The problems with earlier designs relating to transformers include switching loss, combined with the saturation loss and the current density. inefficiency. Earlier controls based upon duty cycle alone, or phasing alone have been unable to address the above problem of providing a distributed control. Most of the controls involving phasing can rapidly adapt to a new current or power output set point, but concentrated rather than distributed control is the main theme of the operating solution.
What is therefore needed is a circuit and device which enables high current at high frequency to be distributed and controlled with an interrelated control of such distribution so as to eliminate individual controllers and their accompanying cost. The needed method should include, for the utilization of a single equipment set for conversion of the standard AC to high voltage DC power source, for multiple controlled elements of equipment, such as welding transformers. Even more importantly, the needed circuit and device should provide itself with the capability for monitoring, and feedback to provide precise voltage, or current, or power to the fusing or welding electrodes.
An improved circuit and device uses a set of eight switches, four of which are connected to the positive terminal, and four of which are connected to the negative terminal of a high voltage direct current power supply. The eight switches are attached in a distributed and overlapping manner to the inputs of up to six welding transformers. Pulse width modulation is utilized to distributively control power to the six welding transformers. Each welding transformers two port input is dependent upon four of the switches at any given time to determine its duty cycle and power output. Each of the six welding transformers two port input is dependent upon a different four of the eight switches.
By reducing the pulse width of one switch, two of the transformers are affected. Of the two transformers affected, the total output of each transformer depends upon four total switches, three switches of which are associated not only with the transformer being affected, but also of three other transformers.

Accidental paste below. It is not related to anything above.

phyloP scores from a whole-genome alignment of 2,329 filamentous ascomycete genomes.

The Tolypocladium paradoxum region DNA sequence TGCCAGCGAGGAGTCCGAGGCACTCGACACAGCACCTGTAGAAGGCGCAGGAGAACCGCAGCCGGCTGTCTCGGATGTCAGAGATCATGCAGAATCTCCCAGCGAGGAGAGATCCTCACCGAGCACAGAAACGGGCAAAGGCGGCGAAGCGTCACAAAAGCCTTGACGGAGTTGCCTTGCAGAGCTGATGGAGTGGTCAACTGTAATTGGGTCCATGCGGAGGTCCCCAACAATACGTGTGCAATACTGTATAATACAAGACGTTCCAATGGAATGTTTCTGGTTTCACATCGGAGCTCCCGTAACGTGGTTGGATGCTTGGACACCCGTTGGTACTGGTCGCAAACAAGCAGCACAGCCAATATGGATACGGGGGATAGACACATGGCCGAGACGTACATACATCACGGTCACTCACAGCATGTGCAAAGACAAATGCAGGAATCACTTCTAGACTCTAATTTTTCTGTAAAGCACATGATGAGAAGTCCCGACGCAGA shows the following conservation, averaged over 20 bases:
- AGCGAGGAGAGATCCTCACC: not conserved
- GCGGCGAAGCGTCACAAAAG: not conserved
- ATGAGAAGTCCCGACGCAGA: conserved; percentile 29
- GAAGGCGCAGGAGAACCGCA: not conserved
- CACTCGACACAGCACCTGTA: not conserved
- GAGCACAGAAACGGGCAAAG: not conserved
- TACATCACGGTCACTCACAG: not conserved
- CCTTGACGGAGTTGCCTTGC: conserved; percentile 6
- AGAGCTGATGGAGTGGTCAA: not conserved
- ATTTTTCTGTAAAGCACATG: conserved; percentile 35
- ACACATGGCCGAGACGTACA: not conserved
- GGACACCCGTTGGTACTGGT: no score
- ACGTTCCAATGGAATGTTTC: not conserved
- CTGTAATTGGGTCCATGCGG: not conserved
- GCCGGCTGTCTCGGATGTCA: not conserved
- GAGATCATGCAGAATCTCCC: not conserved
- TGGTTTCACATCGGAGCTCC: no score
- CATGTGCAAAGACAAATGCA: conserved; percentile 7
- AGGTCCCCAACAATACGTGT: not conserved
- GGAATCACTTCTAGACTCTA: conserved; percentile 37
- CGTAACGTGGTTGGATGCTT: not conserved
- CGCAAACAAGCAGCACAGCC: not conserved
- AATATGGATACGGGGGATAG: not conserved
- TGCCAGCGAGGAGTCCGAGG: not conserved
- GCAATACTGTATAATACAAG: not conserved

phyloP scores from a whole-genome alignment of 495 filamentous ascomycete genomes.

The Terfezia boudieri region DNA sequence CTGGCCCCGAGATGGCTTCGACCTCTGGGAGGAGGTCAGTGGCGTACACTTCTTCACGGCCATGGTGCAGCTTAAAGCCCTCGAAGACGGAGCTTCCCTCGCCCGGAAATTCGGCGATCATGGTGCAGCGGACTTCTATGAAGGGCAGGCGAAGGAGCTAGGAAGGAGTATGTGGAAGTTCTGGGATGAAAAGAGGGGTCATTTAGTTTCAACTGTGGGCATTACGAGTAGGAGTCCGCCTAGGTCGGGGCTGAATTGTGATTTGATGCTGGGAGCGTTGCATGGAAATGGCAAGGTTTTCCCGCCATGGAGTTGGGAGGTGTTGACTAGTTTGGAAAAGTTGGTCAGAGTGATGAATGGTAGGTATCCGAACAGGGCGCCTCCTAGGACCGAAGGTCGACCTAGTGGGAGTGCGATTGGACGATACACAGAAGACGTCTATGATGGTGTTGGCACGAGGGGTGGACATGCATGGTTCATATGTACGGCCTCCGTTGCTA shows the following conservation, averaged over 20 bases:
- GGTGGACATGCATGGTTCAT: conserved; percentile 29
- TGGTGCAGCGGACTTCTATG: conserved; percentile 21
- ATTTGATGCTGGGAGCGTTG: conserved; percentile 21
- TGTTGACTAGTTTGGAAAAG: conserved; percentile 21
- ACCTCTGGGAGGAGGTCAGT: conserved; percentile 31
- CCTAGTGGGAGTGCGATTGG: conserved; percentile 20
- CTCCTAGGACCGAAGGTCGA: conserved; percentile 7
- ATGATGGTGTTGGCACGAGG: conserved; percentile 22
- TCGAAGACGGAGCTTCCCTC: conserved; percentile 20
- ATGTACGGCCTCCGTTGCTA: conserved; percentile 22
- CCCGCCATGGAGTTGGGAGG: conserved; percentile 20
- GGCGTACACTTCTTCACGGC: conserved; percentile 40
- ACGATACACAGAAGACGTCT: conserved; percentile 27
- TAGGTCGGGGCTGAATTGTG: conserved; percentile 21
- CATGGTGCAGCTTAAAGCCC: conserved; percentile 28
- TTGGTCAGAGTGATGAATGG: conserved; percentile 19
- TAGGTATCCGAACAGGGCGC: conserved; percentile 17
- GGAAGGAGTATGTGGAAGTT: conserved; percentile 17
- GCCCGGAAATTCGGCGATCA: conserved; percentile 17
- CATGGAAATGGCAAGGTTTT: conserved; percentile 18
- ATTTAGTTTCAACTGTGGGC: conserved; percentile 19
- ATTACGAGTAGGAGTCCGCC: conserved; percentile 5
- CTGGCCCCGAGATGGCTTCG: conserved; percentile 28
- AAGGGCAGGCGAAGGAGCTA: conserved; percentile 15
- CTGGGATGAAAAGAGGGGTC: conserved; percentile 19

A controller which controls each wave form controls the pulse width of each switches square wave, affecting the length of the pulse width control wave form pulling in the outer edges toward the center to shorten the length of duration during which each switch is in its “on” position. Affecting the pulse width of one switch affects two transformers, but the other transformer can also be affected by three other switches.
The controller is programmed to provide precise control by computing the pulse width duration of each of the switches in order to provide the needed power and pulse duration to each of the switches in order to deliver the power protocol demanded. Power demanded may be by feed forward control, or interactive feedback may be provided. In terms of the mathematical relationship of controlling six transformers with eight switches, only two transformers can be absolutely independently controlled at the same time. However, by utilizing a heuristic protocol controller in which the power to the six transformers can be controlled within given limits, all six of the transformers can be controlled so long as their power consumption is not grossly different, one from another.
The invention, its configuration, construction, and operation will be best further described in the following detailed description, taken in conjunction with the accompanying drawings in which:
FIG. 1 is an overall schematic of the voltage and current bearing components of the circuit of the invention including direct current components, and an array of switches electrically connected to an array of six transformers, and which facilitates identification of the logic of control;